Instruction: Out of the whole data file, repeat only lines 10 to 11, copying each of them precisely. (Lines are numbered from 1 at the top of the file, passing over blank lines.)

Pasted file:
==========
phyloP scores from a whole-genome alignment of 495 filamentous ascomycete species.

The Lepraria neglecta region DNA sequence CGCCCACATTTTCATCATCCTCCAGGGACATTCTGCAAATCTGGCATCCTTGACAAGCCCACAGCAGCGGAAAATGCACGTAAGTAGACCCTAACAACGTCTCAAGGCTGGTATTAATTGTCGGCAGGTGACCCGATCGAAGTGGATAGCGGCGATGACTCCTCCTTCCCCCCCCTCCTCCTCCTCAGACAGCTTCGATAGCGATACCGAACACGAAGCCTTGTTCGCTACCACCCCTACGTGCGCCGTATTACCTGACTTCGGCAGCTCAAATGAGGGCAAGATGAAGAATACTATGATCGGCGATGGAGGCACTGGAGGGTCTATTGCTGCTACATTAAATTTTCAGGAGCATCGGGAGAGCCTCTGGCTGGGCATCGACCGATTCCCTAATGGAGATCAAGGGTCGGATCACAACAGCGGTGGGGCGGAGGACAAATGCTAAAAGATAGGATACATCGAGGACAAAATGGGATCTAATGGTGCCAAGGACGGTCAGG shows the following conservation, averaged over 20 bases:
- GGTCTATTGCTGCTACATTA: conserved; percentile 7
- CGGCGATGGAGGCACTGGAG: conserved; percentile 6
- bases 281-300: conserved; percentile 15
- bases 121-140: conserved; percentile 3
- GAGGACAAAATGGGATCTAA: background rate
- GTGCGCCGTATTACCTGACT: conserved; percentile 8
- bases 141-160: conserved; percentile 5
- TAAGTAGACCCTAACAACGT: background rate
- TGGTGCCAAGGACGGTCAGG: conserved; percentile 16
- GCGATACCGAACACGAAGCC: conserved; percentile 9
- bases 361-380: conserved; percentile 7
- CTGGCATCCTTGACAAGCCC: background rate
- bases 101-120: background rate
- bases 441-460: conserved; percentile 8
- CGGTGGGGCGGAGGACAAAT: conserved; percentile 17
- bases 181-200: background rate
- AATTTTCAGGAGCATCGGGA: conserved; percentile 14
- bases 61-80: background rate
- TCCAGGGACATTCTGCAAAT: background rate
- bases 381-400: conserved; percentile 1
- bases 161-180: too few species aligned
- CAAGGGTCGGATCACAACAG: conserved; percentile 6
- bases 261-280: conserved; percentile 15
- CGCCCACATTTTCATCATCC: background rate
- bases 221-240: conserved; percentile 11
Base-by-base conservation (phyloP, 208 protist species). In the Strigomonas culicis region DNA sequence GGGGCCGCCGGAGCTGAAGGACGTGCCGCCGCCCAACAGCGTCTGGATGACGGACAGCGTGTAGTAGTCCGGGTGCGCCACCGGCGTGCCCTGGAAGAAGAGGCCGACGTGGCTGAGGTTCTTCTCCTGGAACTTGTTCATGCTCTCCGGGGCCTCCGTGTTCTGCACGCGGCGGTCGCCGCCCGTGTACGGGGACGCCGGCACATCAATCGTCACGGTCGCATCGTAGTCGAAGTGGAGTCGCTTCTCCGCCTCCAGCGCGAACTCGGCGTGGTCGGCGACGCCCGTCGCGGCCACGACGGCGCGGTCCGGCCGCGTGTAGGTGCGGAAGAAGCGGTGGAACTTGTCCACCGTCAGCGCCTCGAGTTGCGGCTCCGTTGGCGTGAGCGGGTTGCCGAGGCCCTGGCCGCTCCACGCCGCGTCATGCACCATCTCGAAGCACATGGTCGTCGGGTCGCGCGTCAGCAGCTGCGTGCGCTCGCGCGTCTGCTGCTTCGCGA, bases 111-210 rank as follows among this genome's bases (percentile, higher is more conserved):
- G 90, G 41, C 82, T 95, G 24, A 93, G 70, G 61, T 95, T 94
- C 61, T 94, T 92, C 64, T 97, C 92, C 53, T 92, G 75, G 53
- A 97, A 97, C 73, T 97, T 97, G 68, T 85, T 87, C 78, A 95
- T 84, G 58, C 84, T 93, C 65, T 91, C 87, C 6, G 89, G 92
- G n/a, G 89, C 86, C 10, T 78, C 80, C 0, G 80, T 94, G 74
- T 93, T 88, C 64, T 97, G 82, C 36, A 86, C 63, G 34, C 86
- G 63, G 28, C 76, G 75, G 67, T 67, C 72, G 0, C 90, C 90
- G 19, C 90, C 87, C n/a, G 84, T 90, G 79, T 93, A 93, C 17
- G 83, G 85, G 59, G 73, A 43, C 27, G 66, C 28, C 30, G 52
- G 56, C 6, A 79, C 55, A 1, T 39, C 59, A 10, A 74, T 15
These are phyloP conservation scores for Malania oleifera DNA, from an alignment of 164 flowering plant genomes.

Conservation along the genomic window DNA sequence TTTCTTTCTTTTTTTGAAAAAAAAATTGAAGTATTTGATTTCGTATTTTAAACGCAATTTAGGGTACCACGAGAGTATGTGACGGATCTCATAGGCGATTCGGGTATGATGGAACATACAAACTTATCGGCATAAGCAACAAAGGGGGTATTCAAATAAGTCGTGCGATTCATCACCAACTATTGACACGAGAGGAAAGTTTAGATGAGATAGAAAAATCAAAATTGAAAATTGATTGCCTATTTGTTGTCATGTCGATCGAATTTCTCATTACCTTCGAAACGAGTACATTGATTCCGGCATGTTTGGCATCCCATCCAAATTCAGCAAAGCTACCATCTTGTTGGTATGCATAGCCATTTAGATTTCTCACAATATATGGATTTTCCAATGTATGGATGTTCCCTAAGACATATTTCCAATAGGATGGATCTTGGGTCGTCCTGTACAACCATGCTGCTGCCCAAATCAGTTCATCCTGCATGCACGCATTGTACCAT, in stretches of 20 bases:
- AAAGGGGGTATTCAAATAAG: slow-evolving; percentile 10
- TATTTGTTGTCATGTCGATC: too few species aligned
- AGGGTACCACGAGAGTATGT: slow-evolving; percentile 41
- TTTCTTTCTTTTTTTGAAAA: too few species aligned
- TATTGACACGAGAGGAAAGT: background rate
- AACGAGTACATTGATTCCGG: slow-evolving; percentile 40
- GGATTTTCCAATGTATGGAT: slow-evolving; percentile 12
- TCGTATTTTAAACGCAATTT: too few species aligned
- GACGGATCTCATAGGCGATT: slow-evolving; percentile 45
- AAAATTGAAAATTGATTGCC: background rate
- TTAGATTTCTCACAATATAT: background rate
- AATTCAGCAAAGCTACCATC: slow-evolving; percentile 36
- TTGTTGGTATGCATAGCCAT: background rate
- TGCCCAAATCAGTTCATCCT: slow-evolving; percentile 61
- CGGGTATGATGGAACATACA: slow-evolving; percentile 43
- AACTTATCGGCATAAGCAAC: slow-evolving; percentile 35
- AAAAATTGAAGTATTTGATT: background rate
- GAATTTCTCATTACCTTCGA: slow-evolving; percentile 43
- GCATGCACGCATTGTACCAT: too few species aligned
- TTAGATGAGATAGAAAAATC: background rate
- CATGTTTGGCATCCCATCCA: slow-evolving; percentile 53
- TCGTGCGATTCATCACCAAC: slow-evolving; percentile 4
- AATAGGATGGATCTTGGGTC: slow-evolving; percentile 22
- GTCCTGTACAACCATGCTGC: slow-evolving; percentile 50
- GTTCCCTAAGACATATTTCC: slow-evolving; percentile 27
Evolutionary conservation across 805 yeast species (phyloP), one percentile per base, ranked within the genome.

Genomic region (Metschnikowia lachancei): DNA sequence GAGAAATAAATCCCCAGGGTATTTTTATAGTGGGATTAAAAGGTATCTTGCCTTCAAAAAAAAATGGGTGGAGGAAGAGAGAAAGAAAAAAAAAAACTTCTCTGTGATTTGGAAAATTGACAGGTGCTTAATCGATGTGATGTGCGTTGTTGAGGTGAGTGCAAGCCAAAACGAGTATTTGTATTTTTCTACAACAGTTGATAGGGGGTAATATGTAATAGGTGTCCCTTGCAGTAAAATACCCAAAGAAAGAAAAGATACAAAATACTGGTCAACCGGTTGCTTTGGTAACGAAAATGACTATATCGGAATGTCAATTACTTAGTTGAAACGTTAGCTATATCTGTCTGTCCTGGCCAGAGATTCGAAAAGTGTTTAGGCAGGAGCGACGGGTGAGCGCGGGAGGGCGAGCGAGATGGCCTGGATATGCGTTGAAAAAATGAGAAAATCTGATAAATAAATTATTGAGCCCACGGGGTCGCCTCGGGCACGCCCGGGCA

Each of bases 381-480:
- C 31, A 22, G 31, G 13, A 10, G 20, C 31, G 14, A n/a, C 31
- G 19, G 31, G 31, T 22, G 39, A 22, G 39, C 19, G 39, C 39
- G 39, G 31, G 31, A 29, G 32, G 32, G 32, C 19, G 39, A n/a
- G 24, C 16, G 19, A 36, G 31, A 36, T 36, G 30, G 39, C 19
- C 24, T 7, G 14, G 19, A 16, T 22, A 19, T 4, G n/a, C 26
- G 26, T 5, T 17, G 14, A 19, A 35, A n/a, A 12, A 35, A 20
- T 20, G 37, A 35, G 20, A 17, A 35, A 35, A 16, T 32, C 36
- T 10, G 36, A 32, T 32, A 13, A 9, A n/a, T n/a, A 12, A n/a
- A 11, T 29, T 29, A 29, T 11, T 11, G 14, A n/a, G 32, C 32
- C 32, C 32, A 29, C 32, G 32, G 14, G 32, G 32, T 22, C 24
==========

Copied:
- TAAGTAGACCCTAACAACGT: background rate
- TGGTGCCAAGGACGGTCAGG: conserved; percentile 16